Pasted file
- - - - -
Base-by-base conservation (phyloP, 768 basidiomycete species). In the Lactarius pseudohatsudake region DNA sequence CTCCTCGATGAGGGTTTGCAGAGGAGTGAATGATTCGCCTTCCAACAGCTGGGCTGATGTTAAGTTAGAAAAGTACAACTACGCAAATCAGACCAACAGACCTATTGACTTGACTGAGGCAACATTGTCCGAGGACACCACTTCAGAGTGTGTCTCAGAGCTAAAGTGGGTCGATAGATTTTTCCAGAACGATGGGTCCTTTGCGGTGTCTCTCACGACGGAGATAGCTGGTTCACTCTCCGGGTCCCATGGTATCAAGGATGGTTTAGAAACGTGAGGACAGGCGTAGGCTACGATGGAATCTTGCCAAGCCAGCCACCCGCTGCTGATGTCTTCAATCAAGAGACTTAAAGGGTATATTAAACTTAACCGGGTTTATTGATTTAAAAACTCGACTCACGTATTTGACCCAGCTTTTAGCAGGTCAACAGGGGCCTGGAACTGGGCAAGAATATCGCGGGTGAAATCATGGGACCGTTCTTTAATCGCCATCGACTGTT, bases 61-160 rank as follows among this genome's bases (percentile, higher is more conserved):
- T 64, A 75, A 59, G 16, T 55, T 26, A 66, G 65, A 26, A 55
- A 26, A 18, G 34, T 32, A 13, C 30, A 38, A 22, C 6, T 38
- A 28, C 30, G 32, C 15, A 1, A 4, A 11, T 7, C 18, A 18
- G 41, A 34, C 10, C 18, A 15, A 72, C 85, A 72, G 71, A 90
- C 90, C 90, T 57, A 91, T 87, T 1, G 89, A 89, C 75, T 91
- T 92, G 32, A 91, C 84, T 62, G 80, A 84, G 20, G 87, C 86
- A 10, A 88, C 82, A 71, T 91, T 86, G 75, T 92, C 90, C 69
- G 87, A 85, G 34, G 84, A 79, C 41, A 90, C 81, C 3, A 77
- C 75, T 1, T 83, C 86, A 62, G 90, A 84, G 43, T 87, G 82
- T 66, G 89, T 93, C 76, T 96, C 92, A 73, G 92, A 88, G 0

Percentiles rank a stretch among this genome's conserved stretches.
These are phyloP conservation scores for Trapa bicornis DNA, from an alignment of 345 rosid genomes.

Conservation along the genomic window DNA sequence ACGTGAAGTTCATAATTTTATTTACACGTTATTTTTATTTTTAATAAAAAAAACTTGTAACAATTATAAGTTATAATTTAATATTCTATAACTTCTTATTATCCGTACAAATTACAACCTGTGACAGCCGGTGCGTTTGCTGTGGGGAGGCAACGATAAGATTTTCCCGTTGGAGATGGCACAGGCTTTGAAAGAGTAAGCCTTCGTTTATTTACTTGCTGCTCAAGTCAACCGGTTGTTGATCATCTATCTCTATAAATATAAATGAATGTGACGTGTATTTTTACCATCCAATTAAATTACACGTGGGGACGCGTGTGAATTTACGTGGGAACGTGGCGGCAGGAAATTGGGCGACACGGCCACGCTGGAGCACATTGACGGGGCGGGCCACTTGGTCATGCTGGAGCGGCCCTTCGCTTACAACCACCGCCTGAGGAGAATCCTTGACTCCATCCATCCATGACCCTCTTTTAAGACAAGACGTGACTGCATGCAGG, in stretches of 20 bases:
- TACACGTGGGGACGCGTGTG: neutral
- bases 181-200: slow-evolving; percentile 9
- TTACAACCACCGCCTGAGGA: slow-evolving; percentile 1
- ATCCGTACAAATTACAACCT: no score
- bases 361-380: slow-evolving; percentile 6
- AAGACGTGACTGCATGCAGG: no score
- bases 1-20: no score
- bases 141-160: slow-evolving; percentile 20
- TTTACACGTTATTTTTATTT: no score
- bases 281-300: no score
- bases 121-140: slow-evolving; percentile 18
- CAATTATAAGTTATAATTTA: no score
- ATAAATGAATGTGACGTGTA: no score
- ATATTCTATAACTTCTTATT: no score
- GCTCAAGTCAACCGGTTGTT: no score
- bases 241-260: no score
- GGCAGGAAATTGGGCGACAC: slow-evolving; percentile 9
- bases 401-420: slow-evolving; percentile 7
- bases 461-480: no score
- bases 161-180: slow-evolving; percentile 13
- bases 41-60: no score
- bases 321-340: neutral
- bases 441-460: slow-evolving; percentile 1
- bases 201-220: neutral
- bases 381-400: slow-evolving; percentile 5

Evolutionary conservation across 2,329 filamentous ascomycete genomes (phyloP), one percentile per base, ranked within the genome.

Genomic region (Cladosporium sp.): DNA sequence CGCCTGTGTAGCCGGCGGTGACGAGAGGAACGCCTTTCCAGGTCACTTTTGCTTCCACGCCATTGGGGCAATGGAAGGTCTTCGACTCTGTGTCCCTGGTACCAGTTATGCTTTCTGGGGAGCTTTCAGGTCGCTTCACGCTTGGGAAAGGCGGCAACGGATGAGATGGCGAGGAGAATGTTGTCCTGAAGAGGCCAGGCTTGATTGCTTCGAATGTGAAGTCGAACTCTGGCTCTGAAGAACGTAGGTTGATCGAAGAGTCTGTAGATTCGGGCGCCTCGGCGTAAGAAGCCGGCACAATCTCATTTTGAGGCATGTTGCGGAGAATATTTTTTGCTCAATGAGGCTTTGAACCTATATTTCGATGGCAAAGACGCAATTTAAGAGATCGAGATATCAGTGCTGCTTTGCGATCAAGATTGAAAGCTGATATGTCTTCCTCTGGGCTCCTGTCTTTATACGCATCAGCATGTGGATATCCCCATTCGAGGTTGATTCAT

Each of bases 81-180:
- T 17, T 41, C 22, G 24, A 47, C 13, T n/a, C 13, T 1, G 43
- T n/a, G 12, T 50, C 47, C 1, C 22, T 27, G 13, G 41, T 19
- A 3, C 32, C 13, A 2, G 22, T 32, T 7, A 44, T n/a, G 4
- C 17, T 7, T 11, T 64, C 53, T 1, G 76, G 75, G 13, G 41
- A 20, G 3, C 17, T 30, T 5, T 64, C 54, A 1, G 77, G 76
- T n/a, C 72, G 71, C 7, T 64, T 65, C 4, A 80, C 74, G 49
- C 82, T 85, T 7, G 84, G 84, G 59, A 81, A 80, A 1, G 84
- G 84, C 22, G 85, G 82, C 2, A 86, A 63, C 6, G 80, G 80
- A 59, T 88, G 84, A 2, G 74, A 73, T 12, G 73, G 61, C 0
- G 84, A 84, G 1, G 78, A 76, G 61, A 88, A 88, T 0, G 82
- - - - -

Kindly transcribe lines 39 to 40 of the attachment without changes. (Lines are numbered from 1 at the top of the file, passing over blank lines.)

- bases 381-400: slow-evolving; percentile 5

Evolutionary conservation across 2,329 filamentous ascomycete genomes (phyloP), one percentile per base, ranked within the genome.